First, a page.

• Summary
  • Contents
  • Subject index

Declassified documents are a great vantage point for understanding global governance, current security concerns and the international market. The introduction to the book provides a comprehensive view of world politics. The documents cover not only US-India bilateral relations during the formative years, but US relations with colonial powers as well. The text, as a whole, provides the context of current international relations. These documents were collected from the Presidential Libraries - FDR to Carter, White House Papers, National Security Council, Office of Strategic Services, Central Intelligence Agency, selections from Foreign Relations (Department's Diplomatic Papers, US Agency for International Development, Divisional Reports of the Department of State, and cables from several US embassies.

The documents cover seven topics chronologically: US Foreign Policy; US and UK relations; US and USSR in the near and far-East; Nehru; India's Foreign Policy, India & Pakistan; and, Aid. The book provides its reader an in-depth documentation of the history of US/India relations based on archival declassified material sourced from the United States.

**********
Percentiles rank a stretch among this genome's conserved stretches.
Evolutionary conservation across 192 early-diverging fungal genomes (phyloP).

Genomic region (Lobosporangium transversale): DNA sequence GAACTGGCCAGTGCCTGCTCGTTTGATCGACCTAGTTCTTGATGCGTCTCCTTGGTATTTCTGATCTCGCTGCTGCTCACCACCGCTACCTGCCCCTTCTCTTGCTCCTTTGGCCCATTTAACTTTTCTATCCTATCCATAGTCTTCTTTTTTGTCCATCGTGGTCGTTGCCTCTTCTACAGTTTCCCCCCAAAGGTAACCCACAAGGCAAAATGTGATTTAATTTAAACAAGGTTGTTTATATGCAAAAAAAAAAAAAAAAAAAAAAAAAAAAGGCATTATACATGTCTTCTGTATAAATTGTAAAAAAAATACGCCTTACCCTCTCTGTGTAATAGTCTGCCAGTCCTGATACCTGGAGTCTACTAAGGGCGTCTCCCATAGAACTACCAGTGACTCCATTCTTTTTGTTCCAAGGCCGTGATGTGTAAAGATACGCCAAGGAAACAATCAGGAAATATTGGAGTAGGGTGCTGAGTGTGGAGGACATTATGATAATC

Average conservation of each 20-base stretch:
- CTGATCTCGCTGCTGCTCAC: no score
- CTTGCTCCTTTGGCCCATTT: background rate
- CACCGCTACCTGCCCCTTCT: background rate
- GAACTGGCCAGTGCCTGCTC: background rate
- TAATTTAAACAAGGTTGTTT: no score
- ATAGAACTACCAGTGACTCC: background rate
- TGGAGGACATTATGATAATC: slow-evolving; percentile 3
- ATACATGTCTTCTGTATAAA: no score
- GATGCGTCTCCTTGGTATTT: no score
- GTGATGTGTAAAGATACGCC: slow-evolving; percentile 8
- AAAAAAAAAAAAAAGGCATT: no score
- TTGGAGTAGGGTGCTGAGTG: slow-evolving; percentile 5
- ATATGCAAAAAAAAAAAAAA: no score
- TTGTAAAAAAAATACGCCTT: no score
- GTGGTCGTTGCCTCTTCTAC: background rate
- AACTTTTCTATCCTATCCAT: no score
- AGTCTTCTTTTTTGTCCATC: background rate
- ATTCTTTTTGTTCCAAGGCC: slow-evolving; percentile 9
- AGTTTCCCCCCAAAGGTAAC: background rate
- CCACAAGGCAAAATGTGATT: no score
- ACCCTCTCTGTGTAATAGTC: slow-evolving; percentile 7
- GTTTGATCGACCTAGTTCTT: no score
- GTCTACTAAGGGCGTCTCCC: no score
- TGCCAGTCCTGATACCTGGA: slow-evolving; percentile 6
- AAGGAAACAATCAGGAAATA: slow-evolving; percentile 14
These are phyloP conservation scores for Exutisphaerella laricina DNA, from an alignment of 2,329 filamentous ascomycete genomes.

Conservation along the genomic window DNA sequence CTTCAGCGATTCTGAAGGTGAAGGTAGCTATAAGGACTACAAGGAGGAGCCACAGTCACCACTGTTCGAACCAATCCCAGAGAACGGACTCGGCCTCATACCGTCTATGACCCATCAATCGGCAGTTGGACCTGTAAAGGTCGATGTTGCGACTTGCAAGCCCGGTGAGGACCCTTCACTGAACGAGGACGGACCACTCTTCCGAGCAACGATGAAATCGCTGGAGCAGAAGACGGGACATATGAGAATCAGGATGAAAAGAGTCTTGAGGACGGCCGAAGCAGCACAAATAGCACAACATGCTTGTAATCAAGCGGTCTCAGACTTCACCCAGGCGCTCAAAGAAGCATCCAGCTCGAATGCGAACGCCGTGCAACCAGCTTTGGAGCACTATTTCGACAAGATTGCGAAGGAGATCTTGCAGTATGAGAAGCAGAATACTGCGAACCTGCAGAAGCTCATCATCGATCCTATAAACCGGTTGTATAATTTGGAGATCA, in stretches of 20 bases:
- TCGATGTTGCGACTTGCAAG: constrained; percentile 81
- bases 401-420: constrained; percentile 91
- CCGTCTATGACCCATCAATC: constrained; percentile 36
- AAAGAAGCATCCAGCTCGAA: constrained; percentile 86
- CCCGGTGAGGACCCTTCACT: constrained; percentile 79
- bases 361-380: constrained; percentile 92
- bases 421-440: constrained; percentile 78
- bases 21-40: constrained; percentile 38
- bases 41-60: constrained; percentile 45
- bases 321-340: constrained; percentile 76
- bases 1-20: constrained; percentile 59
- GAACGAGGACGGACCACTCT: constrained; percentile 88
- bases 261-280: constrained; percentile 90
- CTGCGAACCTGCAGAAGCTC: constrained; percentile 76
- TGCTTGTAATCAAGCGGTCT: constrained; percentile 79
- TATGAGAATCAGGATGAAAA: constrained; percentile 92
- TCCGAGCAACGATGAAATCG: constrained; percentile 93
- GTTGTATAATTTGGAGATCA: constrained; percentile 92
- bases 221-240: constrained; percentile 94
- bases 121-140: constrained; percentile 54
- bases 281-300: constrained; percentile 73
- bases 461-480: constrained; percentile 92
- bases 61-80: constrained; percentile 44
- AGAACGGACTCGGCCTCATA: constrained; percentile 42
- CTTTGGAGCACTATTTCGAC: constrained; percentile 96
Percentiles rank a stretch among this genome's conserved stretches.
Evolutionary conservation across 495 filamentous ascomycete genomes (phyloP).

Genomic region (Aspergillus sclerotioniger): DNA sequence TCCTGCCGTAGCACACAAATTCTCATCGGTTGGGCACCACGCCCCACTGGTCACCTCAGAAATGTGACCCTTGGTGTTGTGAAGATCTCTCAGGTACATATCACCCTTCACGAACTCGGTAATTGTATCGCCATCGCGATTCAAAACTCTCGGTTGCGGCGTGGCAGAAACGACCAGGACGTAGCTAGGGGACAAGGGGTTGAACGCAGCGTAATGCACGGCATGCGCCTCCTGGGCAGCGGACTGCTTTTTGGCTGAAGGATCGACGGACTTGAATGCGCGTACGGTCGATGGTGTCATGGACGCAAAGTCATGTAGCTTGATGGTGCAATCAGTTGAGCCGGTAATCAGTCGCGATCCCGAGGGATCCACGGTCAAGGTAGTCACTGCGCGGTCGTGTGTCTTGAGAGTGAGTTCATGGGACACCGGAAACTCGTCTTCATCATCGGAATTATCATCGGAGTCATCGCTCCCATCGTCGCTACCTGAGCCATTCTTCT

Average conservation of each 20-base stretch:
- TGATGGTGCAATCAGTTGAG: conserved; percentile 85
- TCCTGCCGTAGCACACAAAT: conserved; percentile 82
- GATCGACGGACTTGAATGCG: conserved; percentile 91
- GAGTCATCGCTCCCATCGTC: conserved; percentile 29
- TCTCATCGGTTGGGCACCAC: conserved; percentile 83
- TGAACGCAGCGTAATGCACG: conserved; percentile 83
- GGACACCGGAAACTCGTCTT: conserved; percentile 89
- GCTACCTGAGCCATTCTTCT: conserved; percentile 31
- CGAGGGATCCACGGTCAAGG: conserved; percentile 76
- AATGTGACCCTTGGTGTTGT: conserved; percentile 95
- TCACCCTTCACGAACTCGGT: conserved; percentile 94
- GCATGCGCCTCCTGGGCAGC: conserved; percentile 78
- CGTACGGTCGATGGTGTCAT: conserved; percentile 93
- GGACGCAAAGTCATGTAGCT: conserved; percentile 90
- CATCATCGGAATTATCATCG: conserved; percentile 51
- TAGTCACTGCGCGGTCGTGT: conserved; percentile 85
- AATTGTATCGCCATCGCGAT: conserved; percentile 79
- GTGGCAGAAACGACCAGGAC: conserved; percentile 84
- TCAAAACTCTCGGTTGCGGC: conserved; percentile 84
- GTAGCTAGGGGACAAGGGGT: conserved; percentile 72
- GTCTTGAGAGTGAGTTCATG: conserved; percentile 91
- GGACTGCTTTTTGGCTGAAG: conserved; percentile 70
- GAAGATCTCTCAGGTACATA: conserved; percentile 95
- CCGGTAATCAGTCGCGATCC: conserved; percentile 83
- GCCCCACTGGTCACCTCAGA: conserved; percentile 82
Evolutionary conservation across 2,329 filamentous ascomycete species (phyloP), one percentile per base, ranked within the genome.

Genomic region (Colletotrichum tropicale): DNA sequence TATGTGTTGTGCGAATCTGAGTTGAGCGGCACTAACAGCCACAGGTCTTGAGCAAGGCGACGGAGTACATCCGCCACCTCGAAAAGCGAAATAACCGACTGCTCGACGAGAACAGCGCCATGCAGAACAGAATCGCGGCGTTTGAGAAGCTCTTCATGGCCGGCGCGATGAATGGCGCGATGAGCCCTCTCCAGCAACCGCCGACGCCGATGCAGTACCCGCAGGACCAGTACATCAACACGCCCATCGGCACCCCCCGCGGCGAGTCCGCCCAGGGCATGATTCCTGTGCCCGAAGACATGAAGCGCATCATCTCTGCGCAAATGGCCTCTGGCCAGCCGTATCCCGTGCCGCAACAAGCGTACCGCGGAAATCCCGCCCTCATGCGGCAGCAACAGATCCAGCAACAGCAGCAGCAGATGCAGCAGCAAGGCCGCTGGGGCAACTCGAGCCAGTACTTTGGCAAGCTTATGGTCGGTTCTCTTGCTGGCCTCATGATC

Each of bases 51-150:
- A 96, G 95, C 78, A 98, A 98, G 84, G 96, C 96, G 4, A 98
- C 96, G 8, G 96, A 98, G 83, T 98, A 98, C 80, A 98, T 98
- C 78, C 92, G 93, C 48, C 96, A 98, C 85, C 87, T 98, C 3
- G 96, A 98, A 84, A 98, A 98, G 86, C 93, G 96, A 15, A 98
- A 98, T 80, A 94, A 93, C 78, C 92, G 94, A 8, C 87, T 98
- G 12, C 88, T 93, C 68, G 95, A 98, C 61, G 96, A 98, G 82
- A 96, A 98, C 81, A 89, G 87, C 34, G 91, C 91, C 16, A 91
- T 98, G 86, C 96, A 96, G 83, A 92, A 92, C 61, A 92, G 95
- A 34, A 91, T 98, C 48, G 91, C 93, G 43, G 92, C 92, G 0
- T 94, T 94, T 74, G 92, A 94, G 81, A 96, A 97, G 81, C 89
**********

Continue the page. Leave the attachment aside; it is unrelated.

The volume is the first in a series to provide declassified documents spanning the Franklin Roosevelt - Carter years. Other volumes in the series will explore Indo-China relations; Indo-Pak conflicts of 1965 and 1971; Kashmir; Nuclear Proliferation, and the Soviet and Chinese influence on Indo-US relations as well.

Jawaharlal Nehru
Jawaharlal Nehru
Part I
5.1

INDIA. Minutes of report by Ambassador to India Chester Bowles, at the 6/12/52 Psychological Strategic Board meeting. WH Minutes (20), 6/1/52. Top secret (sanitized).

PSYCHOLOGICAL STRATEGY BOARD REPORT BY HON. CHESTER BOWLES, U.S. AMBASSADOR TO INDIA

MADE DURING THIRTEENTH MEETING

Held June 12, 1952, Room 5104, New State Bldg.

21st St. and Virginia Ave, N.W.

Washington 25, D.C.

UNDER SECRETARY BRUCE: We have Ambassador Bowles with us. We are very happy to have you, sir. If you would give us the benefit of some of your, shall I say, observations on questions of India, we'd be very happy.

AMBASSADOR BOWLES: Well, I might for a few minutes. Perhaps it would be more worthwhile if you brought up things you'd like me to talk about. I could talk about ...

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